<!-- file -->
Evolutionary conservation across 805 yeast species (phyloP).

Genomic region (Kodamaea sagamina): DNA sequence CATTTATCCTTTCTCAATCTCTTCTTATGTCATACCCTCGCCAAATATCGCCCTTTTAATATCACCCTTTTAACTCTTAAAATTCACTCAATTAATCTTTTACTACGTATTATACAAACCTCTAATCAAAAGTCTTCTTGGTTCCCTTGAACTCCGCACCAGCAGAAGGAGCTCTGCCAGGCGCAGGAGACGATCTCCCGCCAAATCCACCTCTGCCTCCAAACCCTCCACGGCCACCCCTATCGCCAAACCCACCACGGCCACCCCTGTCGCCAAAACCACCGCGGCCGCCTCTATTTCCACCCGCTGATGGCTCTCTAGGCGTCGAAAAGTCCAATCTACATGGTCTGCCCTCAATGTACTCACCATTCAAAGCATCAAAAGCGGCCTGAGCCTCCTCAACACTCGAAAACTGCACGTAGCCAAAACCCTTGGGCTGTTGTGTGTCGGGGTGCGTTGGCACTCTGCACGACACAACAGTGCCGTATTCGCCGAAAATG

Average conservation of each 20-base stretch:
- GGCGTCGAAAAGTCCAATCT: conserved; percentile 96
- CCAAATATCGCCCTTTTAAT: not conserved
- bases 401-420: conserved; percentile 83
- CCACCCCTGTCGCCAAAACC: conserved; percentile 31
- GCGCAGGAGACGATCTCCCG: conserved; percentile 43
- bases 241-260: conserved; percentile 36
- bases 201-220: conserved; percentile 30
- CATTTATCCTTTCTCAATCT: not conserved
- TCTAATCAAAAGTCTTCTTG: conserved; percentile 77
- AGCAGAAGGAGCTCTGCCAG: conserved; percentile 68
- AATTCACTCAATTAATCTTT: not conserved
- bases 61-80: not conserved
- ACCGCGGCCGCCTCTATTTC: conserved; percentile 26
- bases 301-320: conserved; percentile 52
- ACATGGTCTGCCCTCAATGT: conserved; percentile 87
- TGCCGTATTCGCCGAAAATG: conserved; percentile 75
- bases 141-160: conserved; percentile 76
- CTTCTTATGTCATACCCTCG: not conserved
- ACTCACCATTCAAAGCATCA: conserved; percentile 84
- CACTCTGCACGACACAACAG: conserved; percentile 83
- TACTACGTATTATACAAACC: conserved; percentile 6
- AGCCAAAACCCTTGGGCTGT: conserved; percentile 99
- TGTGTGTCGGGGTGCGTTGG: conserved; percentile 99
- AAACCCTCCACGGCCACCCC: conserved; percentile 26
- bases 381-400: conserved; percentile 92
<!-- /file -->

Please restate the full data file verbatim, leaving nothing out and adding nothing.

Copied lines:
Evolutionary conservation across 805 yeast species (phyloP).

Genomic region (Kodamaea sagamina): DNA sequence CATTTATCCTTTCTCAATCTCTTCTTATGTCATACCCTCGCCAAATATCGCCCTTTTAATATCACCCTTTTAACTCTTAAAATTCACTCAATTAATCTTTTACTACGTATTATACAAACCTCTAATCAAAAGTCTTCTTGGTTCCCTTGAACTCCGCACCAGCAGAAGGAGCTCTGCCAGGCGCAGGAGACGATCTCCCGCCAAATCCACCTCTGCCTCCAAACCCTCCACGGCCACCCCTATCGCCAAACCCACCACGGCCACCCCTGTCGCCAAAACCACCGCGGCCGCCTCTATTTCCACCCGCTGATGGCTCTCTAGGCGTCGAAAAGTCCAATCTACATGGTCTGCCCTCAATGTACTCACCATTCAAAGCATCAAAAGCGGCCTGAGCCTCCTCAACACTCGAAAACTGCACGTAGCCAAAACCCTTGGGCTGTTGTGTGTCGGGGTGCGTTGGCACTCTGCACGACACAACAGTGCCGTATTCGCCGAAAATG

Average conservation of each 20-base stretch:
- GGCGTCGAAAAGTCCAATCT: conserved; percentile 96
- CCAAATATCGCCCTTTTAAT: not conserved
- bases 401-420: conserved; percentile 83
- CCACCCCTGTCGCCAAAACC: conserved; percentile 31
- GCGCAGGAGACGATCTCCCG: conserved; percentile 43
- bases 241-260: conserved; percentile 36
- bases 201-220: conserved; percentile 30
- CATTTATCCTTTCTCAATCT: not conserved
- TCTAATCAAAAGTCTTCTTG: conserved; percentile 77
- AGCAGAAGGAGCTCTGCCAG: conserved; percentile 68
- AATTCACTCAATTAATCTTT: not conserved
- bases 61-80: not conserved
- ACCGCGGCCGCCTCTATTTC: conserved; percentile 26
- bases 301-320: conserved; percentile 52
- ACATGGTCTGCCCTCAATGT: conserved; percentile 87
- TGCCGTATTCGCCGAAAATG: conserved; percentile 75
- bases 141-160: conserved; percentile 76
- CTTCTTATGTCATACCCTCG: not conserved
- ACTCACCATTCAAAGCATCA: conserved; percentile 84
- CACTCTGCACGACACAACAG: conserved; percentile 83
- TACTACGTATTATACAAACC: conserved; percentile 6
- AGCCAAAACCCTTGGGCTGT: conserved; percentile 99
- TGTGTGTCGGGGTGCGTTGG: conserved; percentile 99
- AAACCCTCCACGGCCACCCC: conserved; percentile 26
- bases 381-400: conserved; percentile 92